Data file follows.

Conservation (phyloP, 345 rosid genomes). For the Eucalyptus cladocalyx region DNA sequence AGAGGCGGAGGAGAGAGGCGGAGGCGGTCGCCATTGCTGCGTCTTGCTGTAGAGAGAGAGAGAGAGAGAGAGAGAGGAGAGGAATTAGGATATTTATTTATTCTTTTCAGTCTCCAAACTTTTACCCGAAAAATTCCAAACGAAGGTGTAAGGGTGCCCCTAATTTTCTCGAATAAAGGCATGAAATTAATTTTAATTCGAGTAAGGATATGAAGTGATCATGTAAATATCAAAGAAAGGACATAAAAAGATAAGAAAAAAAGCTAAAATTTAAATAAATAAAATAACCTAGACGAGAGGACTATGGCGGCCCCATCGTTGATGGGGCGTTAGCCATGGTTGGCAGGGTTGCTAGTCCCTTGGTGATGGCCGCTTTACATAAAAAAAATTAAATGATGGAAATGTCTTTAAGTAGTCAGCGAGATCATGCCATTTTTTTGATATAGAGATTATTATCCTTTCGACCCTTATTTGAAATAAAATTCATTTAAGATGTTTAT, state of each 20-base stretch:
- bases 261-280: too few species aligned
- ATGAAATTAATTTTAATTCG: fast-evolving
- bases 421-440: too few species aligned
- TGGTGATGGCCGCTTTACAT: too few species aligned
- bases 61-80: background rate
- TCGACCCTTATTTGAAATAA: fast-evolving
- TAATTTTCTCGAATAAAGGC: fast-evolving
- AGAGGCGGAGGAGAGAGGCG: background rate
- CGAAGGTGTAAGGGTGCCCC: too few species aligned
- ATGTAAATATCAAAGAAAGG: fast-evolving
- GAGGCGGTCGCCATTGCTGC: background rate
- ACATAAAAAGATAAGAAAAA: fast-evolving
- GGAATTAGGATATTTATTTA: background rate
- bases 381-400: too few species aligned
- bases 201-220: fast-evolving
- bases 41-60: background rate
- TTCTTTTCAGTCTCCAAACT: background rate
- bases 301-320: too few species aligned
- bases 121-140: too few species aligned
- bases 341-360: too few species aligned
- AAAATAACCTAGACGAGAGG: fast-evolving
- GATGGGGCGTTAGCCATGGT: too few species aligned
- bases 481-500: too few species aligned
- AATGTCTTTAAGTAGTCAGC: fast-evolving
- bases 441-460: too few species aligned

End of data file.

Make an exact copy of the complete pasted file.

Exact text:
Conservation (phyloP, 345 rosid genomes). For the Eucalyptus cladocalyx region DNA sequence AGAGGCGGAGGAGAGAGGCGGAGGCGGTCGCCATTGCTGCGTCTTGCTGTAGAGAGAGAGAGAGAGAGAGAGAGAGGAGAGGAATTAGGATATTTATTTATTCTTTTCAGTCTCCAAACTTTTACCCGAAAAATTCCAAACGAAGGTGTAAGGGTGCCCCTAATTTTCTCGAATAAAGGCATGAAATTAATTTTAATTCGAGTAAGGATATGAAGTGATCATGTAAATATCAAAGAAAGGACATAAAAAGATAAGAAAAAAAGCTAAAATTTAAATAAATAAAATAACCTAGACGAGAGGACTATGGCGGCCCCATCGTTGATGGGGCGTTAGCCATGGTTGGCAGGGTTGCTAGTCCCTTGGTGATGGCCGCTTTACATAAAAAAAATTAAATGATGGAAATGTCTTTAAGTAGTCAGCGAGATCATGCCATTTTTTTGATATAGAGATTATTATCCTTTCGACCCTTATTTGAAATAAAATTCATTTAAGATGTTTAT, state of each 20-base stretch:
- bases 261-280: too few species aligned
- ATGAAATTAATTTTAATTCG: fast-evolving
- bases 421-440: too few species aligned
- TGGTGATGGCCGCTTTACAT: too few species aligned
- bases 61-80: background rate
- TCGACCCTTATTTGAAATAA: fast-evolving
- TAATTTTCTCGAATAAAGGC: fast-evolving
- AGAGGCGGAGGAGAGAGGCG: background rate
- CGAAGGTGTAAGGGTGCCCC: too few species aligned
- ATGTAAATATCAAAGAAAGG: fast-evolving
- GAGGCGGTCGCCATTGCTGC: background rate
- ACATAAAAAGATAAGAAAAA: fast-evolving
- GGAATTAGGATATTTATTTA: background rate
- bases 381-400: too few species aligned
- bases 201-220: fast-evolving
- bases 41-60: background rate
- TTCTTTTCAGTCTCCAAACT: background rate
- bases 301-320: too few species aligned
- bases 121-140: too few species aligned
- bases 341-360: too few species aligned
- AAAATAACCTAGACGAGAGG: fast-evolving
- GATGGGGCGTTAGCCATGGT: too few species aligned
- bases 481-500: too few species aligned
- AATGTCTTTAAGTAGTCAGC: fast-evolving
- bases 441-460: too few species aligned